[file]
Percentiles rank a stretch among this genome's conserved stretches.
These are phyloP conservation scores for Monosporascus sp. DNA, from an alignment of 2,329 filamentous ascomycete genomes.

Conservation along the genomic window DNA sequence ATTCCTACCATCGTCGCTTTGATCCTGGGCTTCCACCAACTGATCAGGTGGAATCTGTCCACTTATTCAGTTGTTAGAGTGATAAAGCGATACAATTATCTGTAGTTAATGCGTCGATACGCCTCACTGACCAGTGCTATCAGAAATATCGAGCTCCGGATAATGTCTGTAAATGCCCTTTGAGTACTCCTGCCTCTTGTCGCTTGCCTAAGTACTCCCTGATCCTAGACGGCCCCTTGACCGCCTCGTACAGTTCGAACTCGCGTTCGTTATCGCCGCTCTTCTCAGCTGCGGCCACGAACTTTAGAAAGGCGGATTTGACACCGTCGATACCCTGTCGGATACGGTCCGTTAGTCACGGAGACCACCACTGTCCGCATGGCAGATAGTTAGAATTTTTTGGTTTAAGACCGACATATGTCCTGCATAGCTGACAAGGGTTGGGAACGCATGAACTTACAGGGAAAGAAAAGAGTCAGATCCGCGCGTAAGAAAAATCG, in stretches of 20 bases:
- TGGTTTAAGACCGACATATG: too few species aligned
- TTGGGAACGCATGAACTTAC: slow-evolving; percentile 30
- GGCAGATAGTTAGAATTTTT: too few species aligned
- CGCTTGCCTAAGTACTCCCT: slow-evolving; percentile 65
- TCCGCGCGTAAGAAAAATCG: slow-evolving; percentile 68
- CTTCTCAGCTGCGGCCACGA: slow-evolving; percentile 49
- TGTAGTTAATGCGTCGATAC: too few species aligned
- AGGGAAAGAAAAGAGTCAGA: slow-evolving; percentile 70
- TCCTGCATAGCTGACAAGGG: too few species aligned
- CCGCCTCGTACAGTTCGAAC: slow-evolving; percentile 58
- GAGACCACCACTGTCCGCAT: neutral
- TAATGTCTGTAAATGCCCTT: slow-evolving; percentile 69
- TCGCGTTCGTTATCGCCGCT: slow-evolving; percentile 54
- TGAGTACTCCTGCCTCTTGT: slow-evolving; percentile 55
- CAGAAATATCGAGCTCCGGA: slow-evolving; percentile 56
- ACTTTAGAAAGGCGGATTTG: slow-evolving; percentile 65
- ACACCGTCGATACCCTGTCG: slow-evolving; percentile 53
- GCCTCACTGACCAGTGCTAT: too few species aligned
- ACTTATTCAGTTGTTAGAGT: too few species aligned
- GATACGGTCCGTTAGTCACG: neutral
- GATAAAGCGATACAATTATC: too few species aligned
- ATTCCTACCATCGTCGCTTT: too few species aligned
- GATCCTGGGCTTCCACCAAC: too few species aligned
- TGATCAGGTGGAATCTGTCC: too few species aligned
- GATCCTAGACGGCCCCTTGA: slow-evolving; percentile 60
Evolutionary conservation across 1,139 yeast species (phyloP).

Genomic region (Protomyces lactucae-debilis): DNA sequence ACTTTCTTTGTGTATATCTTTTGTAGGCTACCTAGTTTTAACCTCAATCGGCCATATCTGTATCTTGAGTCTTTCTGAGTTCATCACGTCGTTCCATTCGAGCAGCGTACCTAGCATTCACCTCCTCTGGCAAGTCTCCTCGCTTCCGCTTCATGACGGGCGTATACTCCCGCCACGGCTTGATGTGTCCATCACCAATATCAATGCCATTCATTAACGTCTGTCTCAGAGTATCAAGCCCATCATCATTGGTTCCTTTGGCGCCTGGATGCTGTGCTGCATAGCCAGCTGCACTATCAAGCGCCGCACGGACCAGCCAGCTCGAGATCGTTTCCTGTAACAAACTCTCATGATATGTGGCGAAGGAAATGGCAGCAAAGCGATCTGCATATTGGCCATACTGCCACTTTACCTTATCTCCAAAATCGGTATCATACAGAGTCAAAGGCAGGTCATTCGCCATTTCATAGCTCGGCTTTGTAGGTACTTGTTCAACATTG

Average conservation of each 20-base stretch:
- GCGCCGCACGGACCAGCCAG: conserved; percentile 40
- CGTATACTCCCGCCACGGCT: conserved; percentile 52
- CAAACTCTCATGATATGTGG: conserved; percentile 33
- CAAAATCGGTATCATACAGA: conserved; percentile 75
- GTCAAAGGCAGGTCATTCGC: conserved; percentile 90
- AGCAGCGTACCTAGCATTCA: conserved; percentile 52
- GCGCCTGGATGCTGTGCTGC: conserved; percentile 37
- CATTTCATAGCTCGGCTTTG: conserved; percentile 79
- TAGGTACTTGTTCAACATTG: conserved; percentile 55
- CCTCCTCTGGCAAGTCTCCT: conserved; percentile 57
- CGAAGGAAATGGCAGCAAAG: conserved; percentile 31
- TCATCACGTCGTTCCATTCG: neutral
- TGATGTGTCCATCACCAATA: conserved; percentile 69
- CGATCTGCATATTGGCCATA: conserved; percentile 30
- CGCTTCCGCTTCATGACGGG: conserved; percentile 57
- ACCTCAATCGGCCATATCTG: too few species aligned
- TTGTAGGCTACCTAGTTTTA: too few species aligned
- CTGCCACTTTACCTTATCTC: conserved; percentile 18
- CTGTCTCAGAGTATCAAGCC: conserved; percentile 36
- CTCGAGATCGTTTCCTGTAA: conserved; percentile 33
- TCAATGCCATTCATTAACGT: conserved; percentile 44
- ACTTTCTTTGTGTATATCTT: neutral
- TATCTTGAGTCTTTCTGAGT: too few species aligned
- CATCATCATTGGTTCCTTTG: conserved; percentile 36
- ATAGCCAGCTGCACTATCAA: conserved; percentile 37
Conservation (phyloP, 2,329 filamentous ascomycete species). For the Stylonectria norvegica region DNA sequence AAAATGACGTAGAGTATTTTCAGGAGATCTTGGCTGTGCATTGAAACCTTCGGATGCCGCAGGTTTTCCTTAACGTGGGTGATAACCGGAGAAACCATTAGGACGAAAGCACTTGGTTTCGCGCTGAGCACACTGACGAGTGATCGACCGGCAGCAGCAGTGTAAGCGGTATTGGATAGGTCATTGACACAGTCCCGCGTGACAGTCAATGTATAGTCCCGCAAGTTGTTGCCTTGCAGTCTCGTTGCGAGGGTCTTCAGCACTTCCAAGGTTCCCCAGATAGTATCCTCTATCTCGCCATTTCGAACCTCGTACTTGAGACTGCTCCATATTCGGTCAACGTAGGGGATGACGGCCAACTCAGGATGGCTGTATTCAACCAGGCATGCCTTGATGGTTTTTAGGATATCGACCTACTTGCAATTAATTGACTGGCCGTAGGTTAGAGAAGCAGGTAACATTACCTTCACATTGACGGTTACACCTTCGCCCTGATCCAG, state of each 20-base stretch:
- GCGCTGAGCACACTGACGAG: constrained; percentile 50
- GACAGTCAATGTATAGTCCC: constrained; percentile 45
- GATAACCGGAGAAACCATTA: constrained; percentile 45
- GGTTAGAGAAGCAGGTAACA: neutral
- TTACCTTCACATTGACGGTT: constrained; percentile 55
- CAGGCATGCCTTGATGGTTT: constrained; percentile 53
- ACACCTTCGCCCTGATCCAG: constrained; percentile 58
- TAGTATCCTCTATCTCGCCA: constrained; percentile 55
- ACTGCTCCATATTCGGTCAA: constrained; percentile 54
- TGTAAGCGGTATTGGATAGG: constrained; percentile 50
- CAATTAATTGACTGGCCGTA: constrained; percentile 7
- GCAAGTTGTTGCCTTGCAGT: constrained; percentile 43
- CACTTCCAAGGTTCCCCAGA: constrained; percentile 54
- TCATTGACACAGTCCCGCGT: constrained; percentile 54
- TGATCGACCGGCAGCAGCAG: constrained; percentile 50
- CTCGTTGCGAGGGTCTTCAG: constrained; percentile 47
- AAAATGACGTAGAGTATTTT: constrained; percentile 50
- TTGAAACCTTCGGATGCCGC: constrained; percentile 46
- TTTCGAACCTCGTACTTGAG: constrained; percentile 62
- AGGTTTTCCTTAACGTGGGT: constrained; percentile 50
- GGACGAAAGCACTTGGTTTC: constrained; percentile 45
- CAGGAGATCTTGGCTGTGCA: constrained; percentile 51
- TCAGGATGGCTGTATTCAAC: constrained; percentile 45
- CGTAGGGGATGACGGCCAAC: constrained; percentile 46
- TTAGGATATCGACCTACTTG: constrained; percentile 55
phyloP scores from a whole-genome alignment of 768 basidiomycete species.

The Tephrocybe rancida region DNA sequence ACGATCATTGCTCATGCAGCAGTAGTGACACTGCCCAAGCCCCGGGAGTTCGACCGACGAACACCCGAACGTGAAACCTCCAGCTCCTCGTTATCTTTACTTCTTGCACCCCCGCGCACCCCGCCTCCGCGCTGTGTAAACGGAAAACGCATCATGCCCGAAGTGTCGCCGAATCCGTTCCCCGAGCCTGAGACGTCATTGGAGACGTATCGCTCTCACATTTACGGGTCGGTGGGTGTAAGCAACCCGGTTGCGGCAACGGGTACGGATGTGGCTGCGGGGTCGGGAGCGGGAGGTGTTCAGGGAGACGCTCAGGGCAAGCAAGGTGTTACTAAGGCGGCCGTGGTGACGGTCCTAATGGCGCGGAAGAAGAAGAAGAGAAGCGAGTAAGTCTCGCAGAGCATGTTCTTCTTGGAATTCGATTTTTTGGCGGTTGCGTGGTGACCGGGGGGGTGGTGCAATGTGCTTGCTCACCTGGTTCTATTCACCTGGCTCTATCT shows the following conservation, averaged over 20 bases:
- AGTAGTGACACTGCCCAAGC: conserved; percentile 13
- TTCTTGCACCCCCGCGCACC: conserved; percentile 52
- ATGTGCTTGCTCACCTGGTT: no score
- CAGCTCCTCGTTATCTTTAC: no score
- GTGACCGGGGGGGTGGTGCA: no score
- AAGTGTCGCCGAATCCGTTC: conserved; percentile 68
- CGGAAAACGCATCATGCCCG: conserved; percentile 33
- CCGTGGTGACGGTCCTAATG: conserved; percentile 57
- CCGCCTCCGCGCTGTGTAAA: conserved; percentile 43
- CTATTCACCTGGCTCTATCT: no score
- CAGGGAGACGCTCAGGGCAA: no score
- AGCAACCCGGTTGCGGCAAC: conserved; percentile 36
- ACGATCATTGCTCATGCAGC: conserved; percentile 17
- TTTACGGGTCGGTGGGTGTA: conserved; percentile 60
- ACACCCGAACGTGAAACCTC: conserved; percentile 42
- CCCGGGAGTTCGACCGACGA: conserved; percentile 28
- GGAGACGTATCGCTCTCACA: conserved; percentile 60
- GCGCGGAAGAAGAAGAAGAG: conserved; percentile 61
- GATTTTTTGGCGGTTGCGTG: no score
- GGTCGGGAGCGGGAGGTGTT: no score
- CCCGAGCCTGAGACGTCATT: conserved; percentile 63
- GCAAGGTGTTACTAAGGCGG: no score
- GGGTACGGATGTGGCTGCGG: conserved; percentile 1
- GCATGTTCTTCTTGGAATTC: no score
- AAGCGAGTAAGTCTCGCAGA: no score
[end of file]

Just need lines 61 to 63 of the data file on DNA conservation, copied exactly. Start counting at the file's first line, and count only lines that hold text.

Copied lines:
- GGTTAGAGAAGCAGGTAACA: neutral
- TTACCTTCACATTGACGGTT: constrained; percentile 55
- CAGGCATGCCTTGATGGTTT: constrained; percentile 53